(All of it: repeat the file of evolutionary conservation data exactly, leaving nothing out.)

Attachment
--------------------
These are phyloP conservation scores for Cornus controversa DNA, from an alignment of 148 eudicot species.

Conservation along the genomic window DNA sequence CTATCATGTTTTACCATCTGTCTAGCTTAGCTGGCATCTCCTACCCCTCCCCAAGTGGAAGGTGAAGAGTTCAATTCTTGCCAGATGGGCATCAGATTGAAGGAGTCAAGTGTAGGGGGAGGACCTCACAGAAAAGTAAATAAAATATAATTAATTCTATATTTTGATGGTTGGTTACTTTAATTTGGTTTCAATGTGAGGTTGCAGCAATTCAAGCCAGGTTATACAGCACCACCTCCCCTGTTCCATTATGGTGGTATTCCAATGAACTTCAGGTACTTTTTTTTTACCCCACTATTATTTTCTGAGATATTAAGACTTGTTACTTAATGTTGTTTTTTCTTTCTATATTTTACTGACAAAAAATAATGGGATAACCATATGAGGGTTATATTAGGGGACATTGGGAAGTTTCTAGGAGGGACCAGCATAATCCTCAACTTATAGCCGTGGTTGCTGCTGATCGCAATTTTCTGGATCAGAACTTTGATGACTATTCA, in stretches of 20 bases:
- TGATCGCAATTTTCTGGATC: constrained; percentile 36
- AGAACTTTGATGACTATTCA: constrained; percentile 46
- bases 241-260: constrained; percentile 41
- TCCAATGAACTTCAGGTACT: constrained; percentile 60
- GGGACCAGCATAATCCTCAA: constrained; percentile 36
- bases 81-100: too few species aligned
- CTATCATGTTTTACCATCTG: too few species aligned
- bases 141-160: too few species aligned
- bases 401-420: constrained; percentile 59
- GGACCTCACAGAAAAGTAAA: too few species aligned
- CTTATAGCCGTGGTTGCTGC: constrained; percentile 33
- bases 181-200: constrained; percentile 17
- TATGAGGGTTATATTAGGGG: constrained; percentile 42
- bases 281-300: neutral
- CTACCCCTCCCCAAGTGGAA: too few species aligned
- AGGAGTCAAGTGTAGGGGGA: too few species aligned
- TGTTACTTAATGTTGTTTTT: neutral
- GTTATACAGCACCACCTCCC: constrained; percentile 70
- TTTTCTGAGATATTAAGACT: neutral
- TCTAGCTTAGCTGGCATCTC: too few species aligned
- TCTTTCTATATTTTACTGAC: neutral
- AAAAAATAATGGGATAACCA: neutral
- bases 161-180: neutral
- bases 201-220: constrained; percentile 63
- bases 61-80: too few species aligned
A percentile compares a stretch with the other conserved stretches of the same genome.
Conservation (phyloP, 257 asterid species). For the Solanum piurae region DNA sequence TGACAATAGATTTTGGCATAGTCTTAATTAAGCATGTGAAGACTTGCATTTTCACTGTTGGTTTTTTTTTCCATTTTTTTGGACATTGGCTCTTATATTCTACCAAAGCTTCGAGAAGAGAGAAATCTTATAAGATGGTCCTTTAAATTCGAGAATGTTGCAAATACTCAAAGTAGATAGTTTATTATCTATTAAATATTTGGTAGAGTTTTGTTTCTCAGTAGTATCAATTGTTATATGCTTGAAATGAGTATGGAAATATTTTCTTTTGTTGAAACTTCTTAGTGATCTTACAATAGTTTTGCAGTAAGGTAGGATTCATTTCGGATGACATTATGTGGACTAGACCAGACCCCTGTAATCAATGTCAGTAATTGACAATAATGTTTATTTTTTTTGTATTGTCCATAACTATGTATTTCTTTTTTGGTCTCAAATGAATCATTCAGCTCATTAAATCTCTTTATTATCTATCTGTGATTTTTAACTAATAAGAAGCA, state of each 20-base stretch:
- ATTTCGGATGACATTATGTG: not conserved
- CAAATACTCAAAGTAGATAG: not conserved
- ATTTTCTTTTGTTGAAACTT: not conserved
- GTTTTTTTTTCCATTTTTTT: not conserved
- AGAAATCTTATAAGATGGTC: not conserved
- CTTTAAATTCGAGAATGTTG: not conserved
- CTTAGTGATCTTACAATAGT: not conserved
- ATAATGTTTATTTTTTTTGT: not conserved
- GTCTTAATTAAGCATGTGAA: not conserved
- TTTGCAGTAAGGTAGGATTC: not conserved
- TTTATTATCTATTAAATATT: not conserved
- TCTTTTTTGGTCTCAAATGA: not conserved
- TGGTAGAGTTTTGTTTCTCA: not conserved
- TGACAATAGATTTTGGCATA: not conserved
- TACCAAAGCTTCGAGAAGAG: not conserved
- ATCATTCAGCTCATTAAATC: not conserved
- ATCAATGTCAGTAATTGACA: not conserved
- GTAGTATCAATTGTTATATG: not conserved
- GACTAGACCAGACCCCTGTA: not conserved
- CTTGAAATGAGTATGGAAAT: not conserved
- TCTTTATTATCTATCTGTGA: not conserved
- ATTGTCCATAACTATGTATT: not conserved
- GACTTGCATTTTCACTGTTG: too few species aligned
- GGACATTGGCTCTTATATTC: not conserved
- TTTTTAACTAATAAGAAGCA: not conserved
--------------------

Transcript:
These are phyloP conservation scores for Cornus controversa DNA, from an alignment of 148 eudicot species.

Conservation along the genomic window DNA sequence CTATCATGTTTTACCATCTGTCTAGCTTAGCTGGCATCTCCTACCCCTCCCCAAGTGGAAGGTGAAGAGTTCAATTCTTGCCAGATGGGCATCAGATTGAAGGAGTCAAGTGTAGGGGGAGGACCTCACAGAAAAGTAAATAAAATATAATTAATTCTATATTTTGATGGTTGGTTACTTTAATTTGGTTTCAATGTGAGGTTGCAGCAATTCAAGCCAGGTTATACAGCACCACCTCCCCTGTTCCATTATGGTGGTATTCCAATGAACTTCAGGTACTTTTTTTTTACCCCACTATTATTTTCTGAGATATTAAGACTTGTTACTTAATGTTGTTTTTTCTTTCTATATTTTACTGACAAAAAATAATGGGATAACCATATGAGGGTTATATTAGGGGACATTGGGAAGTTTCTAGGAGGGACCAGCATAATCCTCAACTTATAGCCGTGGTTGCTGCTGATCGCAATTTTCTGGATCAGAACTTTGATGACTATTCA, in stretches of 20 bases:
- TGATCGCAATTTTCTGGATC: constrained; percentile 36
- AGAACTTTGATGACTATTCA: constrained; percentile 46
- bases 241-260: constrained; percentile 41
- TCCAATGAACTTCAGGTACT: constrained; percentile 60
- GGGACCAGCATAATCCTCAA: constrained; percentile 36
- bases 81-100: too few species aligned
- CTATCATGTTTTACCATCTG: too few species aligned
- bases 141-160: too few species aligned
- bases 401-420: constrained; percentile 59
- GGACCTCACAGAAAAGTAAA: too few species aligned
- CTTATAGCCGTGGTTGCTGC: constrained; percentile 33
- bases 181-200: constrained; percentile 17
- TATGAGGGTTATATTAGGGG: constrained; percentile 42
- bases 281-300: neutral
- CTACCCCTCCCCAAGTGGAA: too few species aligned
- AGGAGTCAAGTGTAGGGGGA: too few species aligned
- TGTTACTTAATGTTGTTTTT: neutral
- GTTATACAGCACCACCTCCC: constrained; percentile 70
- TTTTCTGAGATATTAAGACT: neutral
- TCTAGCTTAGCTGGCATCTC: too few species aligned
- TCTTTCTATATTTTACTGAC: neutral
- AAAAAATAATGGGATAACCA: neutral
- bases 161-180: neutral
- bases 201-220: constrained; percentile 63
- bases 61-80: too few species aligned
A percentile compares a stretch with the other conserved stretches of the same genome.
Conservation (phyloP, 257 asterid species). For the Solanum piurae region DNA sequence TGACAATAGATTTTGGCATAGTCTTAATTAAGCATGTGAAGACTTGCATTTTCACTGTTGGTTTTTTTTTCCATTTTTTTGGACATTGGCTCTTATATTCTACCAAAGCTTCGAGAAGAGAGAAATCTTATAAGATGGTCCTTTAAATTCGAGAATGTTGCAAATACTCAAAGTAGATAGTTTATTATCTATTAAATATTTGGTAGAGTTTTGTTTCTCAGTAGTATCAATTGTTATATGCTTGAAATGAGTATGGAAATATTTTCTTTTGTTGAAACTTCTTAGTGATCTTACAATAGTTTTGCAGTAAGGTAGGATTCATTTCGGATGACATTATGTGGACTAGACCAGACCCCTGTAATCAATGTCAGTAATTGACAATAATGTTTATTTTTTTTGTATTGTCCATAACTATGTATTTCTTTTTTGGTCTCAAATGAATCATTCAGCTCATTAAATCTCTTTATTATCTATCTGTGATTTTTAACTAATAAGAAGCA, state of each 20-base stretch:
- ATTTCGGATGACATTATGTG: not conserved
- CAAATACTCAAAGTAGATAG: not conserved
- ATTTTCTTTTGTTGAAACTT: not conserved
- GTTTTTTTTTCCATTTTTTT: not conserved
- AGAAATCTTATAAGATGGTC: not conserved
- CTTTAAATTCGAGAATGTTG: not conserved
- CTTAGTGATCTTACAATAGT: not conserved
- ATAATGTTTATTTTTTTTGT: not conserved
- GTCTTAATTAAGCATGTGAA: not conserved
- TTTGCAGTAAGGTAGGATTC: not conserved
- TTTATTATCTATTAAATATT: not conserved
- TCTTTTTTGGTCTCAAATGA: not conserved
- TGGTAGAGTTTTGTTTCTCA: not conserved
- TGACAATAGATTTTGGCATA: not conserved
- TACCAAAGCTTCGAGAAGAG: not conserved
- ATCATTCAGCTCATTAAATC: not conserved
- ATCAATGTCAGTAATTGACA: not conserved
- GTAGTATCAATTGTTATATG: not conserved
- GACTAGACCAGACCCCTGTA: not conserved
- CTTGAAATGAGTATGGAAAT: not conserved
- TCTTTATTATCTATCTGTGA: not conserved
- ATTGTCCATAACTATGTATT: not conserved
- GACTTGCATTTTCACTGTTG: too few species aligned
- GGACATTGGCTCTTATATTC: not conserved
- TTTTTAACTAATAAGAAGCA: not conserved